Facebook is a hub of consumers before all else. Yes, this consumption is primarily user generated content. What this content references, though, often plugs into purchasable goods. The only inconvenience? Leaving Facebook, or whatever other social media site, and actually ordering said good or service…at least for now.
Resultantly, Facebook’s newest features target the gap between shares/references and services/goods. Its effect on developing businesses can be profound -but probably not in a good way.
Say Hello to the New Facebook Features
Something is always afoot at Facebook. The social media site has changed a lot since its launch in 2004 -markets, notes, chat, etc. Today it unveiled a slew of new features that build upon these foundations, not to mention their profit margins.
The newly updated Facebook Pages is more dynamic than ever. Users can order food, event tickets, book appointments, and more without ever going to a different site. Of course, said ordering will be through Delivery.com, Slice, EverBrite, Ticketmaster, MyTime, etc. AKA, established services that pay Facebook for the presence.
Smaller services, meanwhile, enjoy a smaller boost. Facebook is also introducing a Recommendations feature. This creates a prominent status update for friends to make, you guessed it, suggestions for whatever. There is also the option to bookmark suggestions and automatically locate them on a map. Word-of-mouth just got a little more convenient, to say the least.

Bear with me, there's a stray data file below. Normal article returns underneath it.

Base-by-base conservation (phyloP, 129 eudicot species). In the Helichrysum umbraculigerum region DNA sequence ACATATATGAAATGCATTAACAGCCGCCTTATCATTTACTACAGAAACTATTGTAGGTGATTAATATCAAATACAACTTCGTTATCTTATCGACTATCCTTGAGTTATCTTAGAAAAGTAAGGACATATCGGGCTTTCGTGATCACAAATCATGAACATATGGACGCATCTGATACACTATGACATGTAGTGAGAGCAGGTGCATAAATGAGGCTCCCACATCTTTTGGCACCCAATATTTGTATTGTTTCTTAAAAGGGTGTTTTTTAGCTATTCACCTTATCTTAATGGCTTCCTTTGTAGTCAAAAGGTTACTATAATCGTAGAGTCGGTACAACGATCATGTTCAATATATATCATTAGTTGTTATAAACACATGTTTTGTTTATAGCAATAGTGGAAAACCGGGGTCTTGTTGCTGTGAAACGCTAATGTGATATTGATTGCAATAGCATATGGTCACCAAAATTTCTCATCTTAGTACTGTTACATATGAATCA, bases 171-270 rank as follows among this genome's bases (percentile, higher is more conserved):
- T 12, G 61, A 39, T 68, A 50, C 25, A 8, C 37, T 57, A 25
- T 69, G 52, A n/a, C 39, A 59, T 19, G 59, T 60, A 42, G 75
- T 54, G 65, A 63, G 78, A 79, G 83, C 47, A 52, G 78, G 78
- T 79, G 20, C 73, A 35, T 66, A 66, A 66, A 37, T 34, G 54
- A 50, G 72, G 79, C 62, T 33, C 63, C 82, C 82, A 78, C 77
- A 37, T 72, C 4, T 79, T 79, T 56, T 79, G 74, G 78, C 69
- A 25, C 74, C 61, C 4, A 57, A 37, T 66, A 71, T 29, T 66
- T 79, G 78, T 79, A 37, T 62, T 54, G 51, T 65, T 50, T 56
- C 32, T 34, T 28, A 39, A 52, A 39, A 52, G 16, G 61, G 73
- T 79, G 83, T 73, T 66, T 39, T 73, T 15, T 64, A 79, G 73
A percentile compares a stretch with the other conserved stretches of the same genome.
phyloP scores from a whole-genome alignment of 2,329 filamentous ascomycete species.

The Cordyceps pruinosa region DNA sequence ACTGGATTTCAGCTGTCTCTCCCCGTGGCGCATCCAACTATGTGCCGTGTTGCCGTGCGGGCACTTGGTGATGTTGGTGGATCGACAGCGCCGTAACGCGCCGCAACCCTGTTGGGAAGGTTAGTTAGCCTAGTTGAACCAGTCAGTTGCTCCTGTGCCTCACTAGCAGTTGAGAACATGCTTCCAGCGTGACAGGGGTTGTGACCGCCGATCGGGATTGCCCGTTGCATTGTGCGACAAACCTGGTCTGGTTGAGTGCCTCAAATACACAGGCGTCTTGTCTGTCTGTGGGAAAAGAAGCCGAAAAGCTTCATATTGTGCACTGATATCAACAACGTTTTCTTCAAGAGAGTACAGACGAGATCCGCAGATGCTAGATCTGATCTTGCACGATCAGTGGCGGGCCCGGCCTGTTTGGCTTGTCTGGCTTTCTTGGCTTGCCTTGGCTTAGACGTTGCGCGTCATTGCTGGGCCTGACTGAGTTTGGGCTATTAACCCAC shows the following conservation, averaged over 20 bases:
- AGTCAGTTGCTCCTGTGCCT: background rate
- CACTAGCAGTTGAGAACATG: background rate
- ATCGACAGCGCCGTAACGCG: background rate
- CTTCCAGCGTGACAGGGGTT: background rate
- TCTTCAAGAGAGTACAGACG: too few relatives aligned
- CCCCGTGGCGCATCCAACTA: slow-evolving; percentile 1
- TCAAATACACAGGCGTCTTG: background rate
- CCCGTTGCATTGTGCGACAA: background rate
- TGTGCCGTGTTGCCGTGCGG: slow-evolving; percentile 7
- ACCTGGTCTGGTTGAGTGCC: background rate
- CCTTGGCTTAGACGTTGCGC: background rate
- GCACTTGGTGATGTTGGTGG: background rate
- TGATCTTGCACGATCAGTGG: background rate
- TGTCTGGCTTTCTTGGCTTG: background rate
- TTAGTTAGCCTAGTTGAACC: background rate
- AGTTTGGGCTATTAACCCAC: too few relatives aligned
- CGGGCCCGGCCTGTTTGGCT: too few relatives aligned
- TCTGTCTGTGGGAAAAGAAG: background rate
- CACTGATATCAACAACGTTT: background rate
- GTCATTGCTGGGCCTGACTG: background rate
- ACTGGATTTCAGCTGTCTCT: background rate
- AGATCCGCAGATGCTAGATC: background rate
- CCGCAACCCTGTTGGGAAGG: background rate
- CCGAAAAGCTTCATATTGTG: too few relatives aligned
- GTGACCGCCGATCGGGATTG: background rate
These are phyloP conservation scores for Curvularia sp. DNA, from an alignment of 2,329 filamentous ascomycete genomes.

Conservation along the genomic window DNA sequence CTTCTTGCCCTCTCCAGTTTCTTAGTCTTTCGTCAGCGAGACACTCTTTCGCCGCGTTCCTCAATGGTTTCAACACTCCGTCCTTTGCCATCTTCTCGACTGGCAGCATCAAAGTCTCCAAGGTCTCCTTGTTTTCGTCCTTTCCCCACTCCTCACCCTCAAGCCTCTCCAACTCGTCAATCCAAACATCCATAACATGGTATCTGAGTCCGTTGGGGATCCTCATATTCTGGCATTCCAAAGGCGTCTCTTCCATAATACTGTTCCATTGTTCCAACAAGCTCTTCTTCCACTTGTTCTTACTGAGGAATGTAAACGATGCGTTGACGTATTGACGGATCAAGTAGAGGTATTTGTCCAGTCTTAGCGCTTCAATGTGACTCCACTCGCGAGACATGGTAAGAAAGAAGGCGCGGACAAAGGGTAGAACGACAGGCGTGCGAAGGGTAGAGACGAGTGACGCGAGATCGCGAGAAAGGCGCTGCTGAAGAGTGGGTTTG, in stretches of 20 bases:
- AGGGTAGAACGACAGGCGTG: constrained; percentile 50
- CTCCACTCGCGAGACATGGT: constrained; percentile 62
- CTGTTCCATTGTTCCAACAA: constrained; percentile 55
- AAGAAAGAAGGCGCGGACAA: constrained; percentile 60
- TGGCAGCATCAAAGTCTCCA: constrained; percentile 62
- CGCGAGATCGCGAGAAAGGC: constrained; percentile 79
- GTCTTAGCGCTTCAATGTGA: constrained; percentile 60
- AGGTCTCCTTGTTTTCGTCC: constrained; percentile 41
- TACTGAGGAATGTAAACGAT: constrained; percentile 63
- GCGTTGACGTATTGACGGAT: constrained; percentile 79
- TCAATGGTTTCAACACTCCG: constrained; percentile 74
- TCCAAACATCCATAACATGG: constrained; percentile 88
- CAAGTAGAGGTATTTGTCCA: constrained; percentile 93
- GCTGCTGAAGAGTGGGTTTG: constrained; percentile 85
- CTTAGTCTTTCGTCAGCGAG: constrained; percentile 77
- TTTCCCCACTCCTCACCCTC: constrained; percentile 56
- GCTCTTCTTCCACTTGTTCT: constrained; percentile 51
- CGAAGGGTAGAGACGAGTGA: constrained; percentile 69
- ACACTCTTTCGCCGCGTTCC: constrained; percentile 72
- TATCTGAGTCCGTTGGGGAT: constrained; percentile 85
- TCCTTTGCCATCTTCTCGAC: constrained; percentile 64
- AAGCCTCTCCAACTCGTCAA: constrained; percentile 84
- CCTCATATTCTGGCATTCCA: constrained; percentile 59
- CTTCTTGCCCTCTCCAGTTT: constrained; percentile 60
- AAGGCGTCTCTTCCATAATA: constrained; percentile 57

Links, Portals, and Shares -Oh My!
So both small and large services may benefit. The entrenchment of larger options, however, is huge. Facebook’s holistic direction significantly expands Slice’s, EverBrite’s, et al’s prospective conversion rates. It effectively disrupts the hierarchical ratings of Google, Yahoo, or other search engines that list options based off relevance or visitation.
Instead, Facebook users will only have the options that Facebook includes. Will these expand? Probably…but not to the level of a search engine. Effectively, Facebook is helping foremost services narrow prospects’ options.
The Recommendations feature, though useful, is also paltry compared to the additions on Facebook Pages. Brick and mortar establishments stand to benefit, sure. Online services? Not as much…especially if an alternative to a service hardwired with Facebook Pages.
Where this Leaves Discovery and Competition
Word of mouth is the major strength of social media. However, it is also subject to location. Google includes geography as an advanced search option, sure. However, it is also a catalyst for discovering new options.
Do not misunderstand -just about any page in the top 10 search results has its share of frequenters. However, Google search queries are not subject to the same limitations as social media. Instead, such rankings derive from overall relevance and visitation. They present dynamic options. Facebook’s new additions, meanwhile, are static. They do not change based off demand or present an alternative. Instead, they exclusively cater to the best established, and most recognizable, options available. Competition, and therefore upsets, go out the window.
Picture courtesy of Mark Robinson via Creative Commons